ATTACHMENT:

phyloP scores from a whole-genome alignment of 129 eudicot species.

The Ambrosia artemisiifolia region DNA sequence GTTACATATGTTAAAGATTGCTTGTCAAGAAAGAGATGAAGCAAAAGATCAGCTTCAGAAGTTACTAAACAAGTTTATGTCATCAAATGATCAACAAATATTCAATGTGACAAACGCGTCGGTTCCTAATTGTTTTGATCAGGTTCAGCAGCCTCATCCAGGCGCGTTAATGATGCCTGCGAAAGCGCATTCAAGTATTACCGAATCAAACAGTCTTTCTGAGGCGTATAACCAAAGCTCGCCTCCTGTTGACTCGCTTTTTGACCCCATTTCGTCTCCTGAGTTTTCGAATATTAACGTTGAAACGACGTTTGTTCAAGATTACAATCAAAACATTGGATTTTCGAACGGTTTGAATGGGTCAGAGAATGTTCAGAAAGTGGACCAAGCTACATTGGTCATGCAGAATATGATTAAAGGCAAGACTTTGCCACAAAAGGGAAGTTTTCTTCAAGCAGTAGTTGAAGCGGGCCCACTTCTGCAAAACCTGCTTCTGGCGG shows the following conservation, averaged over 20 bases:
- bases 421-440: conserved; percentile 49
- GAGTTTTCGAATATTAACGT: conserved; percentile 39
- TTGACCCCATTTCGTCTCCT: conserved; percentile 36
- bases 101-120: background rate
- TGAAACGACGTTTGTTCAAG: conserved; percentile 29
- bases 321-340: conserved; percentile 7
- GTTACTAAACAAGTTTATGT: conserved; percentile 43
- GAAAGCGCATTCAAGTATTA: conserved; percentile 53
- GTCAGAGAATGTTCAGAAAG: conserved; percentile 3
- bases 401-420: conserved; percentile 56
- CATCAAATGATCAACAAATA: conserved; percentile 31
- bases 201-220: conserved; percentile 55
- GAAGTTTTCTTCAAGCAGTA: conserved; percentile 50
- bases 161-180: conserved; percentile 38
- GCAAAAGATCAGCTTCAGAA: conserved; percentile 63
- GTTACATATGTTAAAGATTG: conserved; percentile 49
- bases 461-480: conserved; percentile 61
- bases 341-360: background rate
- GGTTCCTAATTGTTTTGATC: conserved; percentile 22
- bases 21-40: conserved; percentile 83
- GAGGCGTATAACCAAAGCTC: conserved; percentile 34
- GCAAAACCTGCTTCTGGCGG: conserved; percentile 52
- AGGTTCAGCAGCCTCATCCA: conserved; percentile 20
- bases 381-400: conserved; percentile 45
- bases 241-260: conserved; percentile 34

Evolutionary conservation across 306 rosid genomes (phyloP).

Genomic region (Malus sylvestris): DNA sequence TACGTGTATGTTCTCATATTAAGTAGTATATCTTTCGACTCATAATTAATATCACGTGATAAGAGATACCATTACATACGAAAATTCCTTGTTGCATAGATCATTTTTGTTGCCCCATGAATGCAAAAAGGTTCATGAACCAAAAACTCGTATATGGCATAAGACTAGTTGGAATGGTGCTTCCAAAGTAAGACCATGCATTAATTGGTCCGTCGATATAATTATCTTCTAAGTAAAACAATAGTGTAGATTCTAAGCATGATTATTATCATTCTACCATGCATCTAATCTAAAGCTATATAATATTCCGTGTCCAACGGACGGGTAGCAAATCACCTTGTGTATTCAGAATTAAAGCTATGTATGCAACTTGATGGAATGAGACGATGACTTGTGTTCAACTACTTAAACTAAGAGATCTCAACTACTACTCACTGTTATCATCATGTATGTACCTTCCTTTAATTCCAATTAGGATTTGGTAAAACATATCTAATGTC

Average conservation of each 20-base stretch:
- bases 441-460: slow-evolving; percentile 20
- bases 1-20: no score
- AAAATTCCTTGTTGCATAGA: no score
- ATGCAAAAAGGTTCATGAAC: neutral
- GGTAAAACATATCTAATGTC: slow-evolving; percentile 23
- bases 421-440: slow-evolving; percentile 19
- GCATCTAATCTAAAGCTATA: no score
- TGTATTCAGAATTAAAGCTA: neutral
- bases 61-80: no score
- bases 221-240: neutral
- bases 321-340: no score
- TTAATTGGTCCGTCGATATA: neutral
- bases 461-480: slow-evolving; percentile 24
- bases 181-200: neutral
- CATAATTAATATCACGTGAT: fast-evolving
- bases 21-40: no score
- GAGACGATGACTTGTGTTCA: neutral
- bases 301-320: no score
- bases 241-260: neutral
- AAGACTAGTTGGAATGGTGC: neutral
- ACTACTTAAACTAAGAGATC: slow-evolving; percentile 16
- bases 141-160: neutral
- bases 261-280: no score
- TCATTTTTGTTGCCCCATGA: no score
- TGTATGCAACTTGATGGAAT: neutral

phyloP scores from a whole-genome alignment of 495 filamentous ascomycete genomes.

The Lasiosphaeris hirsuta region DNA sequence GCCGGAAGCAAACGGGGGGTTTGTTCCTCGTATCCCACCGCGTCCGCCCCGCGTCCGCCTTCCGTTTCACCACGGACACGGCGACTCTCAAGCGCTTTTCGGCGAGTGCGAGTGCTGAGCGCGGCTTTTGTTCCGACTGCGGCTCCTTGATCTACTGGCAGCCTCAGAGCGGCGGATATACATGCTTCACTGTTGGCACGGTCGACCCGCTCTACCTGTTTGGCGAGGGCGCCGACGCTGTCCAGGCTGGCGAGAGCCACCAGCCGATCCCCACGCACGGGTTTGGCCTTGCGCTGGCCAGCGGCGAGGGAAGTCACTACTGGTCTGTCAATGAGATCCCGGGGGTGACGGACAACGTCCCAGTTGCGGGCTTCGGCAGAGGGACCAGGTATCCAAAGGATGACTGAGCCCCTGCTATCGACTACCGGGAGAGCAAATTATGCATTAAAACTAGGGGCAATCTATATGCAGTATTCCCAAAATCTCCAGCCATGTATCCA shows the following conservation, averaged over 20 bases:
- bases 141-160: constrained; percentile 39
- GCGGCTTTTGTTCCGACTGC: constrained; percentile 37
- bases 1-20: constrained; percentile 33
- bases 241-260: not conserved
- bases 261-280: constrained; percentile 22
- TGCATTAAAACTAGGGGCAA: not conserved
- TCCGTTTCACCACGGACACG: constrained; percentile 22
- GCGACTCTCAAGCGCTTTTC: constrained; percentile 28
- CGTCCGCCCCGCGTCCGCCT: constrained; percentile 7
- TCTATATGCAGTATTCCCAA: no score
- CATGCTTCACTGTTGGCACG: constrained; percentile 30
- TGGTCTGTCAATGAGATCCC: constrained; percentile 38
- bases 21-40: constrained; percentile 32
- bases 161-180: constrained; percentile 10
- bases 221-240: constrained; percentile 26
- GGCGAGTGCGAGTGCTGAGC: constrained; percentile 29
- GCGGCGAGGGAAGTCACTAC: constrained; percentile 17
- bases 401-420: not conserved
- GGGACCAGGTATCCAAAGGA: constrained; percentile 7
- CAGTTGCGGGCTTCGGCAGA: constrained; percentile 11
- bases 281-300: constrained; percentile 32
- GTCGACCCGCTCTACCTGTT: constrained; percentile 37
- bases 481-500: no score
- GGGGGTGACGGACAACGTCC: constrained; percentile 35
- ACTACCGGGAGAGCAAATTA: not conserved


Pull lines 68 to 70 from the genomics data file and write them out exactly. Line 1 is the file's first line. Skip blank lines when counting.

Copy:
- CATGCTTCACTGTTGGCACG: constrained; percentile 30
- TGGTCTGTCAATGAGATCCC: constrained; percentile 38
- bases 21-40: constrained; percentile 32